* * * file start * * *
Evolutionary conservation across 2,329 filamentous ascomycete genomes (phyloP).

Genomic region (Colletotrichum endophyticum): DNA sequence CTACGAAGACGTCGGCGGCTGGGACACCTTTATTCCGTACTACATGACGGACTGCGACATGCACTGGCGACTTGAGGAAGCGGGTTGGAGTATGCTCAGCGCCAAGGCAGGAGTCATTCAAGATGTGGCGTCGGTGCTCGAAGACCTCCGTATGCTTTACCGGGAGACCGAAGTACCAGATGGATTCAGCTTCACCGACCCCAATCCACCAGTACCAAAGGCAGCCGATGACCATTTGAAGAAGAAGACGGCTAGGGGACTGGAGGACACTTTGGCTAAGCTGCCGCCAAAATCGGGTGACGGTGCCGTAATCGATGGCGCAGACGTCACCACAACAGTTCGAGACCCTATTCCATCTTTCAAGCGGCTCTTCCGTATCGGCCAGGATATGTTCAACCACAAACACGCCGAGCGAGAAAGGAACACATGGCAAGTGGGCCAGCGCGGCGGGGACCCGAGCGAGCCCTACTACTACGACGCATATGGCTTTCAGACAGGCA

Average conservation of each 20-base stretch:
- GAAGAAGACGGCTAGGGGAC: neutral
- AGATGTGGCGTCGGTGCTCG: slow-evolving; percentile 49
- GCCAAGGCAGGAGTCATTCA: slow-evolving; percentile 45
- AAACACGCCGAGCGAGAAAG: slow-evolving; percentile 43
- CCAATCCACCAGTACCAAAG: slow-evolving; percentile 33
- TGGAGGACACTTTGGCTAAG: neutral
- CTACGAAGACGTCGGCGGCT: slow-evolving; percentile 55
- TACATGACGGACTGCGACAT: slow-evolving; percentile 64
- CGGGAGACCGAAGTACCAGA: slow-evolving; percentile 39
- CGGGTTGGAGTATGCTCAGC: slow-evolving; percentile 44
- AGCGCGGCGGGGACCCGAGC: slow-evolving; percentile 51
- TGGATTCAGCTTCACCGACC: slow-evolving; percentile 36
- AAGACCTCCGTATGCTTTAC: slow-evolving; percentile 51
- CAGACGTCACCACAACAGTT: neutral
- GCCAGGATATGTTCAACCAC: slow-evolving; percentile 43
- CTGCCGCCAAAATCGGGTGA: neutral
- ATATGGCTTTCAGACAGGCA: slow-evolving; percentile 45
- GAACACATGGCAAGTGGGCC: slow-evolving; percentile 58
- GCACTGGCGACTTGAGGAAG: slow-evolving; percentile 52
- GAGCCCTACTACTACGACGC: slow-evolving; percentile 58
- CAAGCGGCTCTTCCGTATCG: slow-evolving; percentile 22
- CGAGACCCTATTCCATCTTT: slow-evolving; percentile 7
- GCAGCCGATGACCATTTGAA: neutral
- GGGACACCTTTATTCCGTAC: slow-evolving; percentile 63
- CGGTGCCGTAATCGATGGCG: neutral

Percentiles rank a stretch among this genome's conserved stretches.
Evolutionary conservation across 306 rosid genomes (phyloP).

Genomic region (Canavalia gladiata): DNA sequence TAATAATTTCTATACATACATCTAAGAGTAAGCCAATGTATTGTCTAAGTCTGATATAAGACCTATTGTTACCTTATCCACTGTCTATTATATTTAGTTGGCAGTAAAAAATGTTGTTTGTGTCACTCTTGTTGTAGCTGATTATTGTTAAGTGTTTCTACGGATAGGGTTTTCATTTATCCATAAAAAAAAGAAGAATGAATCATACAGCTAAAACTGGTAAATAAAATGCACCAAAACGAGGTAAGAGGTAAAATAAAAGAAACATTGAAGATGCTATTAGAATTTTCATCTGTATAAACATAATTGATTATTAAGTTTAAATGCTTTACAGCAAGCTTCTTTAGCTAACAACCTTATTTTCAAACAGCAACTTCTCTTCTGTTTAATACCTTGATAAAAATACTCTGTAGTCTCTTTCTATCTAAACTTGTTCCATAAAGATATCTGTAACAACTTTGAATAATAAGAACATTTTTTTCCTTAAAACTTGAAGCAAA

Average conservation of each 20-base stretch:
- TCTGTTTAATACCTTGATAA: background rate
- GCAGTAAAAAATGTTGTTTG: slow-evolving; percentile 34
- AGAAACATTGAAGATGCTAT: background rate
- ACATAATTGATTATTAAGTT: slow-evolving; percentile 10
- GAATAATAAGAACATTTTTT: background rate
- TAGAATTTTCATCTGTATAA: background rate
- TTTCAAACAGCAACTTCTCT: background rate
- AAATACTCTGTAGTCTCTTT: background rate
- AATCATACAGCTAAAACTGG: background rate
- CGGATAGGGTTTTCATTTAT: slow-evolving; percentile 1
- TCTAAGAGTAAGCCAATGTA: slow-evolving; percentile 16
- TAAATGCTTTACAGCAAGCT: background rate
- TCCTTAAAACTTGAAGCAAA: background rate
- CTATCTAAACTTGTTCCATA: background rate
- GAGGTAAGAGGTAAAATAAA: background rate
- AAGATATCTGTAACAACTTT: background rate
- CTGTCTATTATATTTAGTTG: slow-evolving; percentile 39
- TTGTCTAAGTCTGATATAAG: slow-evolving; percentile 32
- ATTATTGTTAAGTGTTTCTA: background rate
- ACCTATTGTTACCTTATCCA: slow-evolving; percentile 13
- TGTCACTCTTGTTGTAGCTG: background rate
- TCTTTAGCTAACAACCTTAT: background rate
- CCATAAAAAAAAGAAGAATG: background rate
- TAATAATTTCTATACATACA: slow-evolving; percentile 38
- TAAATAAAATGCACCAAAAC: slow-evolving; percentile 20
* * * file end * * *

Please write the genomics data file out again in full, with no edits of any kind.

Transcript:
Evolutionary conservation across 2,329 filamentous ascomycete genomes (phyloP).

Genomic region (Colletotrichum endophyticum): DNA sequence CTACGAAGACGTCGGCGGCTGGGACACCTTTATTCCGTACTACATGACGGACTGCGACATGCACTGGCGACTTGAGGAAGCGGGTTGGAGTATGCTCAGCGCCAAGGCAGGAGTCATTCAAGATGTGGCGTCGGTGCTCGAAGACCTCCGTATGCTTTACCGGGAGACCGAAGTACCAGATGGATTCAGCTTCACCGACCCCAATCCACCAGTACCAAAGGCAGCCGATGACCATTTGAAGAAGAAGACGGCTAGGGGACTGGAGGACACTTTGGCTAAGCTGCCGCCAAAATCGGGTGACGGTGCCGTAATCGATGGCGCAGACGTCACCACAACAGTTCGAGACCCTATTCCATCTTTCAAGCGGCTCTTCCGTATCGGCCAGGATATGTTCAACCACAAACACGCCGAGCGAGAAAGGAACACATGGCAAGTGGGCCAGCGCGGCGGGGACCCGAGCGAGCCCTACTACTACGACGCATATGGCTTTCAGACAGGCA

Average conservation of each 20-base stretch:
- GAAGAAGACGGCTAGGGGAC: neutral
- AGATGTGGCGTCGGTGCTCG: slow-evolving; percentile 49
- GCCAAGGCAGGAGTCATTCA: slow-evolving; percentile 45
- AAACACGCCGAGCGAGAAAG: slow-evolving; percentile 43
- CCAATCCACCAGTACCAAAG: slow-evolving; percentile 33
- TGGAGGACACTTTGGCTAAG: neutral
- CTACGAAGACGTCGGCGGCT: slow-evolving; percentile 55
- TACATGACGGACTGCGACAT: slow-evolving; percentile 64
- CGGGAGACCGAAGTACCAGA: slow-evolving; percentile 39
- CGGGTTGGAGTATGCTCAGC: slow-evolving; percentile 44
- AGCGCGGCGGGGACCCGAGC: slow-evolving; percentile 51
- TGGATTCAGCTTCACCGACC: slow-evolving; percentile 36
- AAGACCTCCGTATGCTTTAC: slow-evolving; percentile 51
- CAGACGTCACCACAACAGTT: neutral
- GCCAGGATATGTTCAACCAC: slow-evolving; percentile 43
- CTGCCGCCAAAATCGGGTGA: neutral
- ATATGGCTTTCAGACAGGCA: slow-evolving; percentile 45
- GAACACATGGCAAGTGGGCC: slow-evolving; percentile 58
- GCACTGGCGACTTGAGGAAG: slow-evolving; percentile 52
- GAGCCCTACTACTACGACGC: slow-evolving; percentile 58
- CAAGCGGCTCTTCCGTATCG: slow-evolving; percentile 22
- CGAGACCCTATTCCATCTTT: slow-evolving; percentile 7
- GCAGCCGATGACCATTTGAA: neutral
- GGGACACCTTTATTCCGTAC: slow-evolving; percentile 63
- CGGTGCCGTAATCGATGGCG: neutral

Percentiles rank a stretch among this genome's conserved stretches.
Evolutionary conservation across 306 rosid genomes (phyloP).

Genomic region (Canavalia gladiata): DNA sequence TAATAATTTCTATACATACATCTAAGAGTAAGCCAATGTATTGTCTAAGTCTGATATAAGACCTATTGTTACCTTATCCACTGTCTATTATATTTAGTTGGCAGTAAAAAATGTTGTTTGTGTCACTCTTGTTGTAGCTGATTATTGTTAAGTGTTTCTACGGATAGGGTTTTCATTTATCCATAAAAAAAAGAAGAATGAATCATACAGCTAAAACTGGTAAATAAAATGCACCAAAACGAGGTAAGAGGTAAAATAAAAGAAACATTGAAGATGCTATTAGAATTTTCATCTGTATAAACATAATTGATTATTAAGTTTAAATGCTTTACAGCAAGCTTCTTTAGCTAACAACCTTATTTTCAAACAGCAACTTCTCTTCTGTTTAATACCTTGATAAAAATACTCTGTAGTCTCTTTCTATCTAAACTTGTTCCATAAAGATATCTGTAACAACTTTGAATAATAAGAACATTTTTTTCCTTAAAACTTGAAGCAAA

Average conservation of each 20-base stretch:
- TCTGTTTAATACCTTGATAA: background rate
- GCAGTAAAAAATGTTGTTTG: slow-evolving; percentile 34
- AGAAACATTGAAGATGCTAT: background rate
- ACATAATTGATTATTAAGTT: slow-evolving; percentile 10
- GAATAATAAGAACATTTTTT: background rate
- TAGAATTTTCATCTGTATAA: background rate
- TTTCAAACAGCAACTTCTCT: background rate
- AAATACTCTGTAGTCTCTTT: background rate
- AATCATACAGCTAAAACTGG: background rate
- CGGATAGGGTTTTCATTTAT: slow-evolving; percentile 1
- TCTAAGAGTAAGCCAATGTA: slow-evolving; percentile 16
- TAAATGCTTTACAGCAAGCT: background rate
- TCCTTAAAACTTGAAGCAAA: background rate
- CTATCTAAACTTGTTCCATA: background rate
- GAGGTAAGAGGTAAAATAAA: background rate
- AAGATATCTGTAACAACTTT: background rate
- CTGTCTATTATATTTAGTTG: slow-evolving; percentile 39
- TTGTCTAAGTCTGATATAAG: slow-evolving; percentile 32
- ATTATTGTTAAGTGTTTCTA: background rate
- ACCTATTGTTACCTTATCCA: slow-evolving; percentile 13
- TGTCACTCTTGTTGTAGCTG: background rate
- TCTTTAGCTAACAACCTTAT: background rate
- CCATAAAAAAAAGAAGAATG: background rate
- TAATAATTTCTATACATACA: slow-evolving; percentile 38
- TAAATAAAATGCACCAAAAC: slow-evolving; percentile 20